New Jersey to Expand Cannabis Retail Ownership, Licensing

The proposed changes specifically target diversely owned retailers.

A sweeping expansion in the New Jersey’s cannabis retail ownership has been given a nod by the state’s legislature. The move, following the passage of A4151, will allow individuals, including current licensees, to possess up to a 35% equity stake in a maximum of seven different class 5 retail licenses.

Previous regulations from the New Jersey Cannabis Regulatory Commission limited a single owner possessing 5% or more equity in a cannabis license from holding ownership in any other cannabis license. The restrictions also curtailed entities from owning more than one class 5 license, barring horizontal growth along a license class tier.

Once signed by the governor, the law will substantially broaden these limitations. It permits the 35% equity holder to offer loans and license intellectual property to the same license holders, given the terms are “commercially reasonable.”

The proposed changes specifically target diversely owned retailers, including certified women-owned, minority-owned, and disabled-veteran businesses. It excludes social equity, impact zone, bonus point, and general license applicants and license holders.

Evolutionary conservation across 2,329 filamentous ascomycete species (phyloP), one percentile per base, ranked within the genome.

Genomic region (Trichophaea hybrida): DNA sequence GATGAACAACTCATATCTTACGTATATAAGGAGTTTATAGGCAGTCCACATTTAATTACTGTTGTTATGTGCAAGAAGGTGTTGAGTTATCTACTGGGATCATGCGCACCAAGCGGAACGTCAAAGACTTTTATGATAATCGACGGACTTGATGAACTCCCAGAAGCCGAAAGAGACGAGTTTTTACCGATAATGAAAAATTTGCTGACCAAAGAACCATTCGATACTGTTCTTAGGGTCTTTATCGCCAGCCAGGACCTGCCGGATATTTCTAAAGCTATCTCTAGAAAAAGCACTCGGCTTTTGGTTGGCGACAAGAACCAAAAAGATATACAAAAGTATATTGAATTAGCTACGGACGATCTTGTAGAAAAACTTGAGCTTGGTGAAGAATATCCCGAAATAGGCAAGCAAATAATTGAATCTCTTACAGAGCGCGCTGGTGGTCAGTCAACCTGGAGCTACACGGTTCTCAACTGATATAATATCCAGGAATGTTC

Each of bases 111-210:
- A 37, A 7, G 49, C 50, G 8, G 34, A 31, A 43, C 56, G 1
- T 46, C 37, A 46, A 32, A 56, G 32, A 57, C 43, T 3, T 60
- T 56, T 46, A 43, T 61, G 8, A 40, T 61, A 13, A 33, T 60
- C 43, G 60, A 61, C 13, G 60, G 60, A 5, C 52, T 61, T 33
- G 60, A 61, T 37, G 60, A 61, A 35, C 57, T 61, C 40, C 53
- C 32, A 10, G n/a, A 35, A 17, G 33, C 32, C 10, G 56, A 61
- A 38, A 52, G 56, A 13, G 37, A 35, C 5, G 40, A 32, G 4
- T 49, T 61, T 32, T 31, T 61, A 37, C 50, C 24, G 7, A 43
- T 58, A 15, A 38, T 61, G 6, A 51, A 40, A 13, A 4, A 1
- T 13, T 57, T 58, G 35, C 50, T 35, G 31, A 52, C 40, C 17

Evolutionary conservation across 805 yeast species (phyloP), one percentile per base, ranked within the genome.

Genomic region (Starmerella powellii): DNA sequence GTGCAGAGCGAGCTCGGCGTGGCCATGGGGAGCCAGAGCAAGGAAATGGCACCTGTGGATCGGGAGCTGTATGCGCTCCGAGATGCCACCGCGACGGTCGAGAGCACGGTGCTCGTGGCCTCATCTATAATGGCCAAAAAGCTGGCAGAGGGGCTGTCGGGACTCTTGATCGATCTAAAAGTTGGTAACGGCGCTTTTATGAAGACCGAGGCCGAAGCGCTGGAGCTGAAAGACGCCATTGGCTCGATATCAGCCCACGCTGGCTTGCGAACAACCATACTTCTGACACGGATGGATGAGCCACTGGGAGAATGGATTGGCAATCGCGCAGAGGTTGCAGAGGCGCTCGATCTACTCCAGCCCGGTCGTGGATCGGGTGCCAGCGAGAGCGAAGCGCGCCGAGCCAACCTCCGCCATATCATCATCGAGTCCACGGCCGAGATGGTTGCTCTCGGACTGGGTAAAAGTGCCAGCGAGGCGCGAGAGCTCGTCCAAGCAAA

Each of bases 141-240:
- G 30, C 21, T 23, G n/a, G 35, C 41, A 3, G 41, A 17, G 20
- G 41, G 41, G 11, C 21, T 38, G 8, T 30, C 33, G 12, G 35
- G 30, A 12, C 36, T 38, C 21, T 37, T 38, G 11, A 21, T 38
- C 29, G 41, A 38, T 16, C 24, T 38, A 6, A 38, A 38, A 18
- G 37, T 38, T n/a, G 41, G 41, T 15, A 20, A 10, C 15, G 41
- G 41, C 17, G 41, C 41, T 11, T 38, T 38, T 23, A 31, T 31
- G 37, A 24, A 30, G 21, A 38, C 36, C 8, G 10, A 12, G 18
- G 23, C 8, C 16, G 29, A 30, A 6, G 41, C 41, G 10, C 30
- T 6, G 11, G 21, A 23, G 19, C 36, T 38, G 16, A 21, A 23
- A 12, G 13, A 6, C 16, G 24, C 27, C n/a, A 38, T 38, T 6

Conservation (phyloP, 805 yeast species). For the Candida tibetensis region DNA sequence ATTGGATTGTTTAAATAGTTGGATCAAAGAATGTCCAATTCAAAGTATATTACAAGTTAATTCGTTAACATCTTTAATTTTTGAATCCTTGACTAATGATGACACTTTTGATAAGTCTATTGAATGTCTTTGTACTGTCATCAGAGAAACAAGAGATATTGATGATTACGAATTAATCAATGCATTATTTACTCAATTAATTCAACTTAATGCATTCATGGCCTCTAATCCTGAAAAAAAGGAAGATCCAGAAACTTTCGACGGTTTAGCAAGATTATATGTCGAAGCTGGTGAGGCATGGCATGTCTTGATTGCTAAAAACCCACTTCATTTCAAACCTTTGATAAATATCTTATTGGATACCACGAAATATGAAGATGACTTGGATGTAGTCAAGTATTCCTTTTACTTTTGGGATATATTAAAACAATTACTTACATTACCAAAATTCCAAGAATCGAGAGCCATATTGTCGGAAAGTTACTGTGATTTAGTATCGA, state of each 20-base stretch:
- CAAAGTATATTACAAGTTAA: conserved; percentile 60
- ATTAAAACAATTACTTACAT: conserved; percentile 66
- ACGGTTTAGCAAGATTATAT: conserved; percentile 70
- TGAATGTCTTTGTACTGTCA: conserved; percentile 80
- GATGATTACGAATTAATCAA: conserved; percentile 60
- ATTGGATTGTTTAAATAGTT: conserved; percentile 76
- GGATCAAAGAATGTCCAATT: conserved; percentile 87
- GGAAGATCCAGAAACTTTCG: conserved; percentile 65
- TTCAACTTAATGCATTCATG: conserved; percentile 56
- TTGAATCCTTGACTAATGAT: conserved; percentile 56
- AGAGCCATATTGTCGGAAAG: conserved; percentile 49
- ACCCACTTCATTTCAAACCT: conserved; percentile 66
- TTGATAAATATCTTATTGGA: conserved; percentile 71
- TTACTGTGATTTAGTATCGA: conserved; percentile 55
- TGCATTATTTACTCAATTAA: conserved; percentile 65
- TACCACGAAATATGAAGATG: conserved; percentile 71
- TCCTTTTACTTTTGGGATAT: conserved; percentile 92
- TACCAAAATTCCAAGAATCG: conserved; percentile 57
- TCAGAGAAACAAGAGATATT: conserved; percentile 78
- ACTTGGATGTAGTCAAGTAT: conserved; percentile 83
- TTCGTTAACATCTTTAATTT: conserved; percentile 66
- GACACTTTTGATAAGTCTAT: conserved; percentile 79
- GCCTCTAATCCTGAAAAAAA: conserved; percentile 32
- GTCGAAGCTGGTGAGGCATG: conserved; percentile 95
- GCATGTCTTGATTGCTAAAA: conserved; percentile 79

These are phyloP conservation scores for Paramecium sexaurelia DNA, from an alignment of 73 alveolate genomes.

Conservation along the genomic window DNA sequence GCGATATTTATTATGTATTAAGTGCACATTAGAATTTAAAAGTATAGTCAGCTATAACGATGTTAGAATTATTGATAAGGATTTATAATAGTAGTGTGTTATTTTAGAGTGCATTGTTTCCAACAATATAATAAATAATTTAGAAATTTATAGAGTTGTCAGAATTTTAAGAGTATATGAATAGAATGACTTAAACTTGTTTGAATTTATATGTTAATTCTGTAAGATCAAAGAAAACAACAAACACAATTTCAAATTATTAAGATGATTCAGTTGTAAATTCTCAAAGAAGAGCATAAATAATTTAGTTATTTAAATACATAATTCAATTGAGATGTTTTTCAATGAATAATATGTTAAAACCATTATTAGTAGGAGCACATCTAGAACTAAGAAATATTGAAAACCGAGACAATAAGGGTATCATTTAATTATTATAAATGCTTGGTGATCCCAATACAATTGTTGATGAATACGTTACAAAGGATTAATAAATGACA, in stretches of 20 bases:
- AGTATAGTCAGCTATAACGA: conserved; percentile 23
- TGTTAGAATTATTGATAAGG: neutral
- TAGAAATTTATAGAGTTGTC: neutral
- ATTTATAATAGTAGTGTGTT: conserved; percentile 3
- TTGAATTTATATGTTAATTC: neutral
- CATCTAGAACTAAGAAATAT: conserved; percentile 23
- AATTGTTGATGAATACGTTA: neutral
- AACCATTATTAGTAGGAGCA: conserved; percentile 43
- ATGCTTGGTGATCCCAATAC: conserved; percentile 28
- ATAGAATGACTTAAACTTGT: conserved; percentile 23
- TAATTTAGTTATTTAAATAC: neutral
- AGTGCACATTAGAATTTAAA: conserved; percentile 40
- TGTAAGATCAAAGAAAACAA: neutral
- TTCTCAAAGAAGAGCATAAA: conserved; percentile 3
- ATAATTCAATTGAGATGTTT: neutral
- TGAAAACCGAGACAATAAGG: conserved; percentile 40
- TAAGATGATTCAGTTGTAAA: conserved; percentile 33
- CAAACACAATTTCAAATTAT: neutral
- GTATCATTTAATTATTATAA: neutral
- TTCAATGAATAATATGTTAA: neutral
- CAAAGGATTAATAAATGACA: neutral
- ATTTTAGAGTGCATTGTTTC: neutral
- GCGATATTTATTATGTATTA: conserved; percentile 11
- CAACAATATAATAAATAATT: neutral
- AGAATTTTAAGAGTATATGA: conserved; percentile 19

Certain stipulations have been clearly defined, such as the repayment term for loans exceeding $500,000, which must span no less than 10 years. However, other provisions, such as determining “commercially reasonable” terms, are up for interpretation by regulators.

The bill maintains the 35% ownership cap, which cannot be exceeded even in the event of a default. Still, an alternative ownership group that satisfies those certified special license qualifications can be substituted.

Regulators maintained the ability to withhold license approvals or changes in ownership if it deems any terms to be commercially unreasonable, according to Michael McQueeny, partner at Foley Hoag LLP. Current commission regulations already outline a basic framework for commercial unreasonableness or unfair advantage, such as profit percentages, maximum interest rates, and other undue control factors.

Adam Jackson

Adam Jackson writes about the cannabis industry for the Green Market Report. He previously covered the Missouri Statehouse for the Columbia Missourian and has written for the Missouri Independent. He most recently covered retail, restaurants and other consumer companies for Bloomberg Business News. You can find him on Twitter at @adam_sjackson and email him at

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